The election is over and we are going to have to prepare for a Biden presidency and associated tax implications. After hinting at a repeal of the Tax Cuts and Jobs Act, promising to not raise taxes on anyone making less than $400K, and bouncing other ideas throughout the campaign, it’s important to start looking at what’s on the horizon.
Luckily, a recent brief from Deloitte sought to address some of the questions that company leaders have, discuss the potential tax changes, and determine what “fair share” might mean in a country that formerly had the highest statutory corporate tax rate in the developed world.
Priorities and Pressing Issues: What Biden Hopes to Address
Whether it’s focusing on stabilizing the economy after the pandemic or getting another relief bill through, one of the top goals appears to be revenue.
Expecting gross revenue between $3 and $4 trillion in the next ten years, Deloitte notes that “funds are not expected be used to pay down the debt, but are instead intended to offset other investments in such areas as climate change, health care, infrastructure, and college affordability, as well as to provide tax relief for lower- and middle-income taxpayers.”
Additionally, Deloitte highlights other pressing issues and the collection strategies to address them:
Removing the 20% Qualified Business Income Deduction on S-Corps
Following the introduction of a 20% deduction for qualified business income of pass-through businesses in the TCJA, this looks to be one of the first things the Biden Administration looks to eliminate. Despite the deduction playing a significant role in helping small businesses, providing tax savings of roughly $50 billion per year from 2021 through 2025, this is likely one of the easier things to sell.
Global Book Income
To address that too many companies pay $0 in federal income taxes, the administration is considering a 15% minimum tax on global book income for corporations with reported revenue of at least $100 million in their financial statements.
Reducing Overreliance on Foreign Nations for Supply Chains
The first priority discussed by Deloitte is the Biden Administration’s plan to continue reshoring jobs. On top of a 28% corporate tax rate, Biden proposes a 10% “offshoring tax penalty” on net profits earned by foreign subsidiaries. Additionally, the plan looks to strengthen anti-inversion rules and establish claw back rules for offshoring.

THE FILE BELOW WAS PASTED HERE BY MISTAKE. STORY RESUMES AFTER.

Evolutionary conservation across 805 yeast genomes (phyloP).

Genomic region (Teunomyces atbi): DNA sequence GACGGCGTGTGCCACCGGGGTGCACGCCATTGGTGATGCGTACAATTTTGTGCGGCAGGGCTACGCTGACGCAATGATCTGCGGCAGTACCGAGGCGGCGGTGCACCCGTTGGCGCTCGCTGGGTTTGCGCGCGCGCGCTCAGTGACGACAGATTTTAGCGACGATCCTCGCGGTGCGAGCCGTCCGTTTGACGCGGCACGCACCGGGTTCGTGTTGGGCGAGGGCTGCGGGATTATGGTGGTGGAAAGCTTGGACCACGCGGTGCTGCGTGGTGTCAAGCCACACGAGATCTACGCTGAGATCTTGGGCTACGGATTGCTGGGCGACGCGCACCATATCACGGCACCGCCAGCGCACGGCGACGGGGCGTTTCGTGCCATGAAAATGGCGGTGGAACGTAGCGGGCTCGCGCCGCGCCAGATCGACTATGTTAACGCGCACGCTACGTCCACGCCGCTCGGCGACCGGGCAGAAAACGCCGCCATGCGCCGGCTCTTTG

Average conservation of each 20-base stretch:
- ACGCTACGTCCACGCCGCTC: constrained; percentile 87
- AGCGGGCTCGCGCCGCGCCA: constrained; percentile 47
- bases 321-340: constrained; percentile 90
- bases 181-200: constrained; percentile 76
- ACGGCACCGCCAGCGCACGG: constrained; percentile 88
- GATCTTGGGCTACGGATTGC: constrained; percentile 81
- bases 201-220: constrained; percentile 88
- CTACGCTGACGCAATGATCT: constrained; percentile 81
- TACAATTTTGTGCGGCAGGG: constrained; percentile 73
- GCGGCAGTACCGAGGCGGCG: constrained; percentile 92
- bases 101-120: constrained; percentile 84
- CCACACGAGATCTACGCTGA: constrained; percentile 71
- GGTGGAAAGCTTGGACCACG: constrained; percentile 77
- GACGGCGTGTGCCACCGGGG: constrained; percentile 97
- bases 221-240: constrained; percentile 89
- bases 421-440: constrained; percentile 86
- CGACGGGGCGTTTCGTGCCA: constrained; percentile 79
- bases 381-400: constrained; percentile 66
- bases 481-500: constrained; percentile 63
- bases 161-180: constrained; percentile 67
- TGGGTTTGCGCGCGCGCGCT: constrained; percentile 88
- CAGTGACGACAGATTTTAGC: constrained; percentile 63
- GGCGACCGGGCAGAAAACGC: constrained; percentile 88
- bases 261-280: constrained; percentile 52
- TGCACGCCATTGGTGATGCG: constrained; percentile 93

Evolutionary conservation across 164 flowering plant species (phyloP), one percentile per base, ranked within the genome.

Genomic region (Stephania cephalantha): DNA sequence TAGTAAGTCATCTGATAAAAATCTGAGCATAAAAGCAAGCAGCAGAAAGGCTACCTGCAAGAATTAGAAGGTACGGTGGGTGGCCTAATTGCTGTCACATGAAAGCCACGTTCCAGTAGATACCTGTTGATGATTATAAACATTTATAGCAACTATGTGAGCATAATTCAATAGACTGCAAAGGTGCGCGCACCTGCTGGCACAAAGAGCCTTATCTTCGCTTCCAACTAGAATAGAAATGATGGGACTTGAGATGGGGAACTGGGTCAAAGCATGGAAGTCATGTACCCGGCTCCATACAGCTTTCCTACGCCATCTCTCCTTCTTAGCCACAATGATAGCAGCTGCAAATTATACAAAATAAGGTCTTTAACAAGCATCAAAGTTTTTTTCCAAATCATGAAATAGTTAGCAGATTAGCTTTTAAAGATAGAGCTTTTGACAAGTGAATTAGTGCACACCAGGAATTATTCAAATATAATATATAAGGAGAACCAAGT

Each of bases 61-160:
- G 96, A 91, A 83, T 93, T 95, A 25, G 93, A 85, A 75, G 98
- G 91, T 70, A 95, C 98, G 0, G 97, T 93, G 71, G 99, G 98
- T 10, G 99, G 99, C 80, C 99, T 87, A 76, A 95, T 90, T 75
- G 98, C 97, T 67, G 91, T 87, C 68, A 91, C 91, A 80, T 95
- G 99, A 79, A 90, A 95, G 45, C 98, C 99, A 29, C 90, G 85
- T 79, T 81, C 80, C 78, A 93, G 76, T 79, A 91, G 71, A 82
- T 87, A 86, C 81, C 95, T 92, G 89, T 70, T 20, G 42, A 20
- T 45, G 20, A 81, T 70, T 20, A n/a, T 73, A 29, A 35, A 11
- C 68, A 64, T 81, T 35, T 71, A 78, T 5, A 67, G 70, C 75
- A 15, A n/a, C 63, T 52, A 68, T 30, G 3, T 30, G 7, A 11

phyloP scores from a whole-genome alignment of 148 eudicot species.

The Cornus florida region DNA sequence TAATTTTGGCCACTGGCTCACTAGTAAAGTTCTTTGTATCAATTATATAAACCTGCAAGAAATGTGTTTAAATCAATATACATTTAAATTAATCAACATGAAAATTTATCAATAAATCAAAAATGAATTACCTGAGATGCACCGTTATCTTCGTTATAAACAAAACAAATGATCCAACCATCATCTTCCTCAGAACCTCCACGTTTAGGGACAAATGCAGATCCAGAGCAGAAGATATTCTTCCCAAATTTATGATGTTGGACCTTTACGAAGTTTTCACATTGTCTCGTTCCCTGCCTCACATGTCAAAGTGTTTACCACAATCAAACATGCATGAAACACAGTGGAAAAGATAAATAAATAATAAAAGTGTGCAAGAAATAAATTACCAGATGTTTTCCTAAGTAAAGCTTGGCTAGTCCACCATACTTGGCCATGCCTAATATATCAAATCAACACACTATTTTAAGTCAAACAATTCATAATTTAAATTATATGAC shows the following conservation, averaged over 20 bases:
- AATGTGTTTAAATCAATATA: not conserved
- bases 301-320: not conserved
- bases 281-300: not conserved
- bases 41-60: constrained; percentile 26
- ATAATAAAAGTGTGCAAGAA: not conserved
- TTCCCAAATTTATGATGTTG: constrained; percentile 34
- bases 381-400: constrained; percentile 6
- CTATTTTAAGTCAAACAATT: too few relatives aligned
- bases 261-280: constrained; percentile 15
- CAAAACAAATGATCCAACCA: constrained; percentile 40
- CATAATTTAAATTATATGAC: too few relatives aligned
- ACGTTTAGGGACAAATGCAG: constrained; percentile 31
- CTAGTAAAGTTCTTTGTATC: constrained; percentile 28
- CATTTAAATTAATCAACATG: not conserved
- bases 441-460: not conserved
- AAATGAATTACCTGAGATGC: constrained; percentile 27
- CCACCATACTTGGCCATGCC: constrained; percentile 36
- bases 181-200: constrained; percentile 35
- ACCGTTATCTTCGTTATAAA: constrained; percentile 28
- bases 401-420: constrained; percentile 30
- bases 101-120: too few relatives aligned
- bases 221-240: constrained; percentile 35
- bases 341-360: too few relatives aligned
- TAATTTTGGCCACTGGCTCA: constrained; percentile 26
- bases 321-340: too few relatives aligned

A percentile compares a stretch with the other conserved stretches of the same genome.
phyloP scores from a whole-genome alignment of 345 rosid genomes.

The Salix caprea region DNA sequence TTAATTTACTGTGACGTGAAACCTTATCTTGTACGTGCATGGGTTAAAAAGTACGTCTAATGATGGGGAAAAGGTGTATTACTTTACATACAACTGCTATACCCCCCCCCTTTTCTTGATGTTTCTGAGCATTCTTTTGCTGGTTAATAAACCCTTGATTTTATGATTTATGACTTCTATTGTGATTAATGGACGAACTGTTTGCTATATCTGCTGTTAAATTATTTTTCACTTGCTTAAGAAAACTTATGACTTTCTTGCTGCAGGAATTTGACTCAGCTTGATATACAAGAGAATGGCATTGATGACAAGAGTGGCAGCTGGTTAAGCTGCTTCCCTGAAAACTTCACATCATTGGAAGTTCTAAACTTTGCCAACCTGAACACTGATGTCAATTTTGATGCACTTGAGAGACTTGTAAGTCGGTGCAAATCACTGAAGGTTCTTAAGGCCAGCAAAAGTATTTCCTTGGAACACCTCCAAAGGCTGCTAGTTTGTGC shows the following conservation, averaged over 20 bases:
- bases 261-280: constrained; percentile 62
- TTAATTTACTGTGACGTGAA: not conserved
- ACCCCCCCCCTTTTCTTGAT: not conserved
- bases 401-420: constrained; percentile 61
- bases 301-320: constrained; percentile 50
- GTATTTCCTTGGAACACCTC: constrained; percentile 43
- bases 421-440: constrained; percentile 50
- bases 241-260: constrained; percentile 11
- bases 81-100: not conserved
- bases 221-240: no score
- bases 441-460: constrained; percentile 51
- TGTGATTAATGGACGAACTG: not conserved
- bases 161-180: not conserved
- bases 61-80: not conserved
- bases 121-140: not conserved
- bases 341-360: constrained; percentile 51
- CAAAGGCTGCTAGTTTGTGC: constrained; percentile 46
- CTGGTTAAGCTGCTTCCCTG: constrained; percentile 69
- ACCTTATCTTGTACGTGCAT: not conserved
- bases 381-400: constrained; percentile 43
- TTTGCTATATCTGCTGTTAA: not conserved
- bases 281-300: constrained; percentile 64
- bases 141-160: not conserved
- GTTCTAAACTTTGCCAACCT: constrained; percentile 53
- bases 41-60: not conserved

Focusing on Specific Sectors
Whether it’s eliminating credits and deductions or investing in green energy, the Biden Administration plans to pick winners. His tax plan instead seeks to spur investment in renewable energy, energy efficiency, and green jobs by, for example, expanding tax credits for production of and investment in renewable energy (such as wind and solar) and bolstering tax incentives for carbon capture and sequestration.
Targeting Pharma and Financial Institutions
Biden also plans to impose a “risk fee” on certain large financial institutions (those with more than $50 billion in assets), as well as penalize pharmaceutical companies that raise drug costs by more than the rate of inflation.
Learn more in Questions to Ask about Tax Changes under a Biden Presidency.
A Lot of Change on the Horizon? Prepare for It
Taxes continue to change, and changes will continue to take place. If you want to stay ahead of the tax world and discuss strategies with your peers, we invite you to join the Controllers Council! Our forum and live events will be there to provide you with all the latest information and insights on getting the most out of your revenue. Click here to learn more about the benefits of joining.